Have you been following Christ your entire life? I’ve gone through all the questioning, all the dark moments of disbelief, all the cynicism that you can imagine. When I was in college, I encountered a lot of people who tried to tear down the Christian faith and make fun of anybody who’s involved in it, but I was also introduced to the work of C.S. Lewis and of Tolkien and other Christian writers. I thank the Lord for C.S. Lewis. I was a young intellectual who was questioning whether or not I should be a Christian and he gave me encouragement.
You were one of the originators of the outlaw country movement in Austin, with its country-rock feel, back in the late ’60s and early ’70s. How did you get from there to the bluegrass and cowboy music you play today? My main focus in life has pretty much always been songwriting. I was in Austin, Texas, in 1972 and released Geronimo’s Cadillac. That’s around the same time Willie Nelson, Jerry Jeff Walker, and Waylon Jennings moved to town or were hanging around town. The whole Austin music thing just took off like a rocket. But I went to Colorado when the carpetbaggers started showing up, and I lived on top of a mountain and just did my own thing. I’ve always been a rancher by nature, so I have a ranch.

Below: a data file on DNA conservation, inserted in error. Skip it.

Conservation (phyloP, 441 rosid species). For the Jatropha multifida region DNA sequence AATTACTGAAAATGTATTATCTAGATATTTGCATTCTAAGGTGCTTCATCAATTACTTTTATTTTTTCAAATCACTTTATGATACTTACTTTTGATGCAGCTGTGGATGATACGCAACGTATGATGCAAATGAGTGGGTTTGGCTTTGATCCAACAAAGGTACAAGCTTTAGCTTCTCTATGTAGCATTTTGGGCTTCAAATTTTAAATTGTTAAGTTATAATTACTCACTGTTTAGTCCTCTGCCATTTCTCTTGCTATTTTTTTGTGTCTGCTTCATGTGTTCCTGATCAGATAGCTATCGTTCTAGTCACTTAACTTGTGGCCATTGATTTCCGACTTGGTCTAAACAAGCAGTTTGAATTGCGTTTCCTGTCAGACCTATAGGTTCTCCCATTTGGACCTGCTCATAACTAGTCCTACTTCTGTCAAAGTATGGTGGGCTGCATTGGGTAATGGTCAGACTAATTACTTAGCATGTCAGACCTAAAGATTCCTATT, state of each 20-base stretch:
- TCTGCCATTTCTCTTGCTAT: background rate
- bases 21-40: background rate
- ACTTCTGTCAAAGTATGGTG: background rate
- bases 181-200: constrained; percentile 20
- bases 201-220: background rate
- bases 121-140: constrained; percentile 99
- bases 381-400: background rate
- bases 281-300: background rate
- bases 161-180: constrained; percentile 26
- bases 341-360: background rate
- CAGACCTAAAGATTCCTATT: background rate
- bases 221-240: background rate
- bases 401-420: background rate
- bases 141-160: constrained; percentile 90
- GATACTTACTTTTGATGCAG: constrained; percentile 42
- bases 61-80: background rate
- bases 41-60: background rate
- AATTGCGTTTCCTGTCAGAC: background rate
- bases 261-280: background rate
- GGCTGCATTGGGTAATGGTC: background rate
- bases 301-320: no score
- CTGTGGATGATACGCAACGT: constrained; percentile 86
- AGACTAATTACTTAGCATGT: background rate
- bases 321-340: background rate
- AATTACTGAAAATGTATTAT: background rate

That led you into cowboy music? In 1989 I started making cowboy music because that’s who I am. That’s what I do. Put me on a horse in the Rocky Mountains or somewhere riding across an open prairie in the Midwest, and I’m a happy camper. So I write music about that.
Roy Rogers, one of the movies’ singing cowboys, had a big influence on you. When I started singing cowboy music, he was still alive. So I went out to California and asked him for advice. He gave me two pieces of advice. First, he said, “If you’re going to be a singing cowboy, never lead a child down the wrong trail in life. Sing about positive things that encourage kids to do good things.”